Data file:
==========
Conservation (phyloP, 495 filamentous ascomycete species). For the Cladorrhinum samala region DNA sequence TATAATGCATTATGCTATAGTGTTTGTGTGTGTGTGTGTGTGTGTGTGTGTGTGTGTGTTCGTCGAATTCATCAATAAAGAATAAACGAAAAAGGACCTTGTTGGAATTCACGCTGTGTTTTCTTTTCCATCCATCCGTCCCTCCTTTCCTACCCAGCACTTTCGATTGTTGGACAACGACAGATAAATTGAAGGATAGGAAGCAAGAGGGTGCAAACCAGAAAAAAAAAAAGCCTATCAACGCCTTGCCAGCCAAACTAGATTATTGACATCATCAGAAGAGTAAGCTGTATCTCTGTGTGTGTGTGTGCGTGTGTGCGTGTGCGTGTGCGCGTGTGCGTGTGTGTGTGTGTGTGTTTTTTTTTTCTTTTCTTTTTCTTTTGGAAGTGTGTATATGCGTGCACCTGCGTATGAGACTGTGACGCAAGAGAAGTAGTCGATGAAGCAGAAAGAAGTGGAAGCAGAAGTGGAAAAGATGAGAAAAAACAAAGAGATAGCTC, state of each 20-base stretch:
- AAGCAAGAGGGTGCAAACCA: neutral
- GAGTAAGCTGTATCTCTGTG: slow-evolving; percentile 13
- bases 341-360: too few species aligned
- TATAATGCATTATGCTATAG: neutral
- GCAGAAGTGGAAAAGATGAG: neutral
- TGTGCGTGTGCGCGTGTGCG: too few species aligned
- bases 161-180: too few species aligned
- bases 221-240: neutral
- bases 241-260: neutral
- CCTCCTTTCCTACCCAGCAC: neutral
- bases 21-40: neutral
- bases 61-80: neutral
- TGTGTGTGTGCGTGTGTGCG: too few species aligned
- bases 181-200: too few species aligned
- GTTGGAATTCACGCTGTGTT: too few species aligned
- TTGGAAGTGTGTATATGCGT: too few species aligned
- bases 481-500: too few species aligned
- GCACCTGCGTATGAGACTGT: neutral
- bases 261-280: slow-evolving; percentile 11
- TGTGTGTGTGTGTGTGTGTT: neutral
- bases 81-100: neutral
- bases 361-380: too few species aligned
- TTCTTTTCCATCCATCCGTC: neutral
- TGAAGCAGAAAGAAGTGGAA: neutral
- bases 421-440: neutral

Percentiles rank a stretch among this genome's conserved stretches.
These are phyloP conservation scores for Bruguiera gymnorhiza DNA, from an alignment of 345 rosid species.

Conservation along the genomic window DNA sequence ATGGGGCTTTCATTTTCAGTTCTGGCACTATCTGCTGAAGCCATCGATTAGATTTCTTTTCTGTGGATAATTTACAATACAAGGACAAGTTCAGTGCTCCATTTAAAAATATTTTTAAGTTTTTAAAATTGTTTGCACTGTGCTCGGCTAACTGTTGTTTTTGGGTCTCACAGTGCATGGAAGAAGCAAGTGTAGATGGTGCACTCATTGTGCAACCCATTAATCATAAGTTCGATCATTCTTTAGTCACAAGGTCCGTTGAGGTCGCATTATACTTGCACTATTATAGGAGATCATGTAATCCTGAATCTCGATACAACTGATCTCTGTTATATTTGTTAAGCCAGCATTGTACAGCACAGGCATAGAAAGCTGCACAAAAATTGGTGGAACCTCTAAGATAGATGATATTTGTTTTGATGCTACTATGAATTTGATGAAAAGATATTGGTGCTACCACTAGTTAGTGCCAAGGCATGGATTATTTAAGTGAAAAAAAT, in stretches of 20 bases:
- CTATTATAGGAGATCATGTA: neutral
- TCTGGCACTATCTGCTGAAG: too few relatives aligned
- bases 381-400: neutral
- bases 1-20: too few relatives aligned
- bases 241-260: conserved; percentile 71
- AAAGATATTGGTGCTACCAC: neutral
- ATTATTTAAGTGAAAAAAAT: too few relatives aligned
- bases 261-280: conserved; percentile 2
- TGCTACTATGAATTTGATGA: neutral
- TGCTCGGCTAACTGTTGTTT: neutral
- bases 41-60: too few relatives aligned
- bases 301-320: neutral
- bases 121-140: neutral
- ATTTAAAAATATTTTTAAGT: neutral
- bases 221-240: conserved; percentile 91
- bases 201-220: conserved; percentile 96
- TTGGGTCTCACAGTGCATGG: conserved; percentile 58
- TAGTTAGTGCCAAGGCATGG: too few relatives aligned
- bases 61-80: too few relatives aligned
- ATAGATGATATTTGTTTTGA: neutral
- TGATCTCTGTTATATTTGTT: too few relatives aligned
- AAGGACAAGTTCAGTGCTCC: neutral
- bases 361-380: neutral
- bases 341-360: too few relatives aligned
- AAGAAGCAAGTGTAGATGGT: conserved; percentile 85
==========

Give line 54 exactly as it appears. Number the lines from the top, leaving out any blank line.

- AAGAAGCAAGTGTAGATGGT: conserved; percentile 85